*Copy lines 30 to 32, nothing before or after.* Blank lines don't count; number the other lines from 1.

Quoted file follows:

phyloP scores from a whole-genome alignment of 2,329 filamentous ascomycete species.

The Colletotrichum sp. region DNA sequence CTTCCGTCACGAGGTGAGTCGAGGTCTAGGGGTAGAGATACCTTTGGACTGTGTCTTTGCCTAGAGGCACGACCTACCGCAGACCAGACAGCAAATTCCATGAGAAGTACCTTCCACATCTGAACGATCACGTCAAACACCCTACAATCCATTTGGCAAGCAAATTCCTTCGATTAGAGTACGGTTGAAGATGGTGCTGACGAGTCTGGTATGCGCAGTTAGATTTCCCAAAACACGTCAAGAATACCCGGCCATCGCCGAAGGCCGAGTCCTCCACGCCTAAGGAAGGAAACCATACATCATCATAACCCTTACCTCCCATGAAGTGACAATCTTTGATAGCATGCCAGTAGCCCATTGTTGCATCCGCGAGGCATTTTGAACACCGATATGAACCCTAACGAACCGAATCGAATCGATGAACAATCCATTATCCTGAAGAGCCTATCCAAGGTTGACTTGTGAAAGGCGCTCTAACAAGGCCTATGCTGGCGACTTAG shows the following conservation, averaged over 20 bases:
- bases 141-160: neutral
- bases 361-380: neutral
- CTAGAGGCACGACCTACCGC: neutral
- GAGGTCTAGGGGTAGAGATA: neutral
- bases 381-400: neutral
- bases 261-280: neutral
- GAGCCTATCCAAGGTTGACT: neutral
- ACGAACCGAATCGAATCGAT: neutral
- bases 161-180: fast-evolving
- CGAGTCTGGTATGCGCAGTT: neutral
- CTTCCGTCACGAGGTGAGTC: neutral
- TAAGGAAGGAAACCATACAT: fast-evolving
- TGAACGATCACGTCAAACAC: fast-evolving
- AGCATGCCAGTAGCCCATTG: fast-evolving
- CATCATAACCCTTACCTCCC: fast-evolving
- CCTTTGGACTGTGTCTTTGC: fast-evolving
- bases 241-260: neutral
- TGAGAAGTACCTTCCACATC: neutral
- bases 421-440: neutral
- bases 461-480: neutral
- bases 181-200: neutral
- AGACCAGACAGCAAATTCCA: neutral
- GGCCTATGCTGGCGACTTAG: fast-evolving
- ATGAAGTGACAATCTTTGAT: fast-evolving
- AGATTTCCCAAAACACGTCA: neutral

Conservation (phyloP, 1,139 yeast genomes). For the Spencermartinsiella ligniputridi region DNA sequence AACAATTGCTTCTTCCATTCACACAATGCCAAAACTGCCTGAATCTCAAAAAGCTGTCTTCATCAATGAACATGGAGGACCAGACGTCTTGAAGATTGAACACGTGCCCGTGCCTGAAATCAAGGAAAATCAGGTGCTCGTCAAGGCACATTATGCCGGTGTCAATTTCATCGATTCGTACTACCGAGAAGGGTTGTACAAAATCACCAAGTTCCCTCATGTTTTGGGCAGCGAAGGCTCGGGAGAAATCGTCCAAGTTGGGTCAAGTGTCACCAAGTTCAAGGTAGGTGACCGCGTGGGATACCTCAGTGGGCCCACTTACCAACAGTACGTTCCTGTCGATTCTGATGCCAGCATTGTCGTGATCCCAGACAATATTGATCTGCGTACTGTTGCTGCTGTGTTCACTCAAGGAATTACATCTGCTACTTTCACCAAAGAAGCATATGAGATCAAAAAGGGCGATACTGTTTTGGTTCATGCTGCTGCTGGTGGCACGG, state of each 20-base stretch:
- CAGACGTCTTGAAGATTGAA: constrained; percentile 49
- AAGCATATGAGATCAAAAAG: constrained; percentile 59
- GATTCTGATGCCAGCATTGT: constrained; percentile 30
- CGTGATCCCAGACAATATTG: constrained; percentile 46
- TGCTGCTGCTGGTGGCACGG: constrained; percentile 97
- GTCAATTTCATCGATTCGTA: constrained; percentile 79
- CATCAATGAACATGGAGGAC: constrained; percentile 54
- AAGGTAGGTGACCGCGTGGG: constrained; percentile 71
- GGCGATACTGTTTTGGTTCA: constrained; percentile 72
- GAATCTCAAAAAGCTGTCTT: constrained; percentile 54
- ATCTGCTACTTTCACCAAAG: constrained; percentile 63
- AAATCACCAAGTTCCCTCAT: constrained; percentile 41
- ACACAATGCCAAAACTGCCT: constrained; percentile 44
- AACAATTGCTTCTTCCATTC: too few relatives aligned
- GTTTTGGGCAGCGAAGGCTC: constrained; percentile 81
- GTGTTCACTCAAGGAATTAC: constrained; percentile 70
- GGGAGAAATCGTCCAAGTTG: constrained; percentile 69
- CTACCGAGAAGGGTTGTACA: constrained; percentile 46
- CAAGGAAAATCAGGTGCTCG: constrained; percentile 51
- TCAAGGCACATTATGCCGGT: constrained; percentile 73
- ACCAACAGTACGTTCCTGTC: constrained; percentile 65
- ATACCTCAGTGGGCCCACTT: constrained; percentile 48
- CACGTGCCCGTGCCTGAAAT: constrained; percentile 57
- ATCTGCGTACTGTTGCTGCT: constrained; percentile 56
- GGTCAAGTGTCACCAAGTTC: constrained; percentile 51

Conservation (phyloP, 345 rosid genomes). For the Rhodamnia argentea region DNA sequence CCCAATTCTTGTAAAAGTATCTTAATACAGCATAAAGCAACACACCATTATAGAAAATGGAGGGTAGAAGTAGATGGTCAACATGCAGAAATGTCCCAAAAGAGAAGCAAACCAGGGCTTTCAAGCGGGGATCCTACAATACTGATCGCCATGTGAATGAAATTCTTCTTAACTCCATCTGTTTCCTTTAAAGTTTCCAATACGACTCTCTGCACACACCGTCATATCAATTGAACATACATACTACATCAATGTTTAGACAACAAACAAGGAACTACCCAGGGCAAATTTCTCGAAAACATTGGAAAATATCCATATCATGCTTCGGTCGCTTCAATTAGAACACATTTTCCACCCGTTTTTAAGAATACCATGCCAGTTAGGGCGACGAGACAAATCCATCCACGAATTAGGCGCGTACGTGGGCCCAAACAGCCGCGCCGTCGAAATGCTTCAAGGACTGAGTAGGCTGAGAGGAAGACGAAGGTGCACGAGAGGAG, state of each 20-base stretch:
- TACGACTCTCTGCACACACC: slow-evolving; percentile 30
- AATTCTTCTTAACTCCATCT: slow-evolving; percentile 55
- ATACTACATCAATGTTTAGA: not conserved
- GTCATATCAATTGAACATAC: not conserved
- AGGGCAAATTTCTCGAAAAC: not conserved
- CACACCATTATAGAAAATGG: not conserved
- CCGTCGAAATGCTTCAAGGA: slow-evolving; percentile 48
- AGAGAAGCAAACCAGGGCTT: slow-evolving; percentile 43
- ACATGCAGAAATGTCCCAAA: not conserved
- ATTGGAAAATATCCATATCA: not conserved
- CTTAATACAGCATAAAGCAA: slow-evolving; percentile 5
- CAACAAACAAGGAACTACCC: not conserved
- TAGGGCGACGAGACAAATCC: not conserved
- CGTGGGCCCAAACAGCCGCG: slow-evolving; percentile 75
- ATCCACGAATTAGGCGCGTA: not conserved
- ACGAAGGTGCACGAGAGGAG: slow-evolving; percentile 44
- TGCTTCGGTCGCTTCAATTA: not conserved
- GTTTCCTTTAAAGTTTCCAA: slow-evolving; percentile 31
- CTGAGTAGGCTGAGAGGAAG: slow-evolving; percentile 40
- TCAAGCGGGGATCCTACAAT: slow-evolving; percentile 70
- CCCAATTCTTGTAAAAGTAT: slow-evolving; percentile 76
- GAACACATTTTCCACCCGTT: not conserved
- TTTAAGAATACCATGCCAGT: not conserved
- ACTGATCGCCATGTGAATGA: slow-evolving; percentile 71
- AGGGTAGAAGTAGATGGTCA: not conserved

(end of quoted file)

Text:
- AAGCATATGAGATCAAAAAG: constrained; percentile 59
- GATTCTGATGCCAGCATTGT: constrained; percentile 30
- CGTGATCCCAGACAATATTG: constrained; percentile 46